Add in background music, back up vocalists, and instrumental, and it’s sometimes hard to hear the lyrics for what they truly are. This leads to misheard lyrics that are often hilarious.
When I was little I was sure that “Gypsys, Tramps & Thieves” by Cher didn’t go ‘We’d hear it from the people of the town. They’d call us gypsy’s, tramps, and thieves’ but instead went, “They’d call us Carrots, Stamps and peas”. I was always slightly confused at why carrots, stamps and peas were insulting names. I didn’t question it as a kid because it was a good song and what the heck did I know about making songs or about gypsies.
This is actually a fairly common occurrence. There’s a phenomenon called mondegreens, It means, “a word or phrase resulting from a mishearing of another word or phrase, especially in a song or poem”.
The phrase came from an American writer by the name of Slyvia Wright, and written about San Francisco Chronicle columnist Jon Carroll. Mondegreen is inspired by a misheard line in a poem. She misheard “he laid him on the green” as “Lady Mondegreen” from the Scottish ballad “The Bonny Earl o Moray”.
“The point about what I shall hereafter call mondegreens since no one else has thought up a word for them is that they are better than the original” comments Wright. This brought forward a vivid image of a beautiful and brave woman, a lady and she was rather disappointed that she wasn’t actually a character in the poem.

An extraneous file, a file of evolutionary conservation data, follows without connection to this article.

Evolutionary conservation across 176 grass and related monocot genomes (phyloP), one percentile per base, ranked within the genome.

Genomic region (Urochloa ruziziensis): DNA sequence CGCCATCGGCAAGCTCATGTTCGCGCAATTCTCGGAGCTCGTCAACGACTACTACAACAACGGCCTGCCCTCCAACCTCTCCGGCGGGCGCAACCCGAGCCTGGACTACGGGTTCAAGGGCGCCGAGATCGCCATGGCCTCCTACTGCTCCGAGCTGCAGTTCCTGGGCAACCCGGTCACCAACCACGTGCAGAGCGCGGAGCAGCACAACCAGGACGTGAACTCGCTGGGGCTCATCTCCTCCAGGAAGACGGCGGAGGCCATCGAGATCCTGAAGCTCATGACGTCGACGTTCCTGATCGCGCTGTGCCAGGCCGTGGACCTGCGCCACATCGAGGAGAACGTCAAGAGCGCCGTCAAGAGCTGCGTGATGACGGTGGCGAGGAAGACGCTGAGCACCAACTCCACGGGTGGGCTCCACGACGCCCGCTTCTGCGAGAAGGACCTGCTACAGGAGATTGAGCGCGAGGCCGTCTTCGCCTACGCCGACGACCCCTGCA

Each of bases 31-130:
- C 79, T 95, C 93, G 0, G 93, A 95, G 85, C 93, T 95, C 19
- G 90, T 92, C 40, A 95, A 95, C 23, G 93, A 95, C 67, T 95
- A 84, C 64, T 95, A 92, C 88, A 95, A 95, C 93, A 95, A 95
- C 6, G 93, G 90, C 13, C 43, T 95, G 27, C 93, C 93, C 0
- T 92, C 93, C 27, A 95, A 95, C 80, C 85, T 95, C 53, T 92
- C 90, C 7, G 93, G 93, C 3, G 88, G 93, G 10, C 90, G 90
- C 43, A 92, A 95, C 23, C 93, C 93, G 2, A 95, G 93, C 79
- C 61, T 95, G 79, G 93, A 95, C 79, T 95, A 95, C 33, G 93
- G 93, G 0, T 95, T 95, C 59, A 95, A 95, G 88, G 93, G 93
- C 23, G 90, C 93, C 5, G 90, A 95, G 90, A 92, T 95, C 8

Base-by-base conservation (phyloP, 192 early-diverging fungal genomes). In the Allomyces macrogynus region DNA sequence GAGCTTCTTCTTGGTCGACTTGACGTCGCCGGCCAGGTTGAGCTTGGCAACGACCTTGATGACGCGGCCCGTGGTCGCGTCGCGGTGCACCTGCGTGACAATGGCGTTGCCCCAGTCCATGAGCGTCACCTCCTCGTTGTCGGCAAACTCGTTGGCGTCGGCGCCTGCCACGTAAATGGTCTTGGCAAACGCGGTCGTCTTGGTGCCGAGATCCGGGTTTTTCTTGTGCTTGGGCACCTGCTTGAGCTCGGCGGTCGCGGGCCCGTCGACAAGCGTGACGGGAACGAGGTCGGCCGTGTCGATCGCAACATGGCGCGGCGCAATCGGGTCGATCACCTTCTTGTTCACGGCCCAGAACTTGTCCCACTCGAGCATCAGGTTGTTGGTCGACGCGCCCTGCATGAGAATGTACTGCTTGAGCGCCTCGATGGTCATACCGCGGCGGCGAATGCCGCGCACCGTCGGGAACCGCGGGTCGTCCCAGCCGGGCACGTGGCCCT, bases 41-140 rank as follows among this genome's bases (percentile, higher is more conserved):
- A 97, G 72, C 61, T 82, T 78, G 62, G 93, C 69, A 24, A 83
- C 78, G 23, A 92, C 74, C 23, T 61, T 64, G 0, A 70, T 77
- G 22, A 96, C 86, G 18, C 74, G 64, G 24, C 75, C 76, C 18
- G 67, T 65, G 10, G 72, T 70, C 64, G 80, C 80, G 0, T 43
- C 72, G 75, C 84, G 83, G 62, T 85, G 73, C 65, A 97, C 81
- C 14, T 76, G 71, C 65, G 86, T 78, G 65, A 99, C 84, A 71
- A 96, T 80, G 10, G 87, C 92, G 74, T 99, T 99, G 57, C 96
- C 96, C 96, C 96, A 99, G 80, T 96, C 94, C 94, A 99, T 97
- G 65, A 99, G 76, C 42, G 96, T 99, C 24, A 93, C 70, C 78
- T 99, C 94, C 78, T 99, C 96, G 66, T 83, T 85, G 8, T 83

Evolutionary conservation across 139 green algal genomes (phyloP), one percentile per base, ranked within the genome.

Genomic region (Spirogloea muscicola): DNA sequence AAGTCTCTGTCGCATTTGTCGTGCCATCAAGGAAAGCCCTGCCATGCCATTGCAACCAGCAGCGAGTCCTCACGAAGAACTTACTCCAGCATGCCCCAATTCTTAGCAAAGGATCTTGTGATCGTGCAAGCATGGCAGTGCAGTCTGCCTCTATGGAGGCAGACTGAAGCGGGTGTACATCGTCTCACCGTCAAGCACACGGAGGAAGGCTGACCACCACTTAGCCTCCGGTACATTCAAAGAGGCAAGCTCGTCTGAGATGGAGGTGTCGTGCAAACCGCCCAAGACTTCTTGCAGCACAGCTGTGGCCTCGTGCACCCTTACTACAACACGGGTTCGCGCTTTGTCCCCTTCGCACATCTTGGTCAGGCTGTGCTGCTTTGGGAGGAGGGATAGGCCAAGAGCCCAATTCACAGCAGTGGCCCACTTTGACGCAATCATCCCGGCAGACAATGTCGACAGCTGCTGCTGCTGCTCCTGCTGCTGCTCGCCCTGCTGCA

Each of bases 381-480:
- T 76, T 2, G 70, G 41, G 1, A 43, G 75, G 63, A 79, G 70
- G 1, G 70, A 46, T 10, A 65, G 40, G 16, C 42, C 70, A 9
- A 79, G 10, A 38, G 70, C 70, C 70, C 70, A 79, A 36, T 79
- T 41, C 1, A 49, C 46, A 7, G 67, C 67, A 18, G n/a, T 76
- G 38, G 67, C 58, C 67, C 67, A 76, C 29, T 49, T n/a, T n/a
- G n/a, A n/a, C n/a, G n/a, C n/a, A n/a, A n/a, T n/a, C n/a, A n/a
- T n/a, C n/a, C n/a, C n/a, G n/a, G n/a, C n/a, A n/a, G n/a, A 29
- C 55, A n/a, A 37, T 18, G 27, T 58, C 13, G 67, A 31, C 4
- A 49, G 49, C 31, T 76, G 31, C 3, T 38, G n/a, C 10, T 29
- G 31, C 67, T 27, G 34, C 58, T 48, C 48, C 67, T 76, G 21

Although Wright coined the term fairly recently, people have been mishearing words for much much longer. Sigmund Freud explains that when we don’t really hear things properly, our mind hears things that we want to hear. With the earlier example, he would explain that I heard ‘Carrots, Stamps and peas’ instead of ‘gypsy’s, tramps, and thieves’ because I was hungry or wanted to make better eating choices.
Although as a kid, that seems less likely than what linguists think. Linguinsts don’t quite see it as so emotional. Instead, it’s more about how we process auditory stimulus.
University of Pennsylvania professor Mark Liberman explains, “There’s a piece of what we understand that comes from the sound that comes in our ear,” but “there’s a piece of what we understand that comes from [our] expectations.”
When we can’t quite hear what someone is saying, our brain guesses what it could possibly be. What does it sound like? What’s the context?
I’m not the only one to mishear lyrics and to sing the completely wrong lyrics. This has come to the internet in the most hilarious way.
What is your favorite misheard lyrics?!
Let me know what you think in the comments below!!
Melissa Mohr Correspondent. (2020, February 13). Hearing isn’t always believing with “mondegreens.” Christian Science Monitor, N.PAG.
Sylvia Wright, “The Death of Lady Mondegreen.” Harper’s, November 1954
The Ballad of Lady Mondegreen. (2014). Quadrant Magazine, 58(5), 60.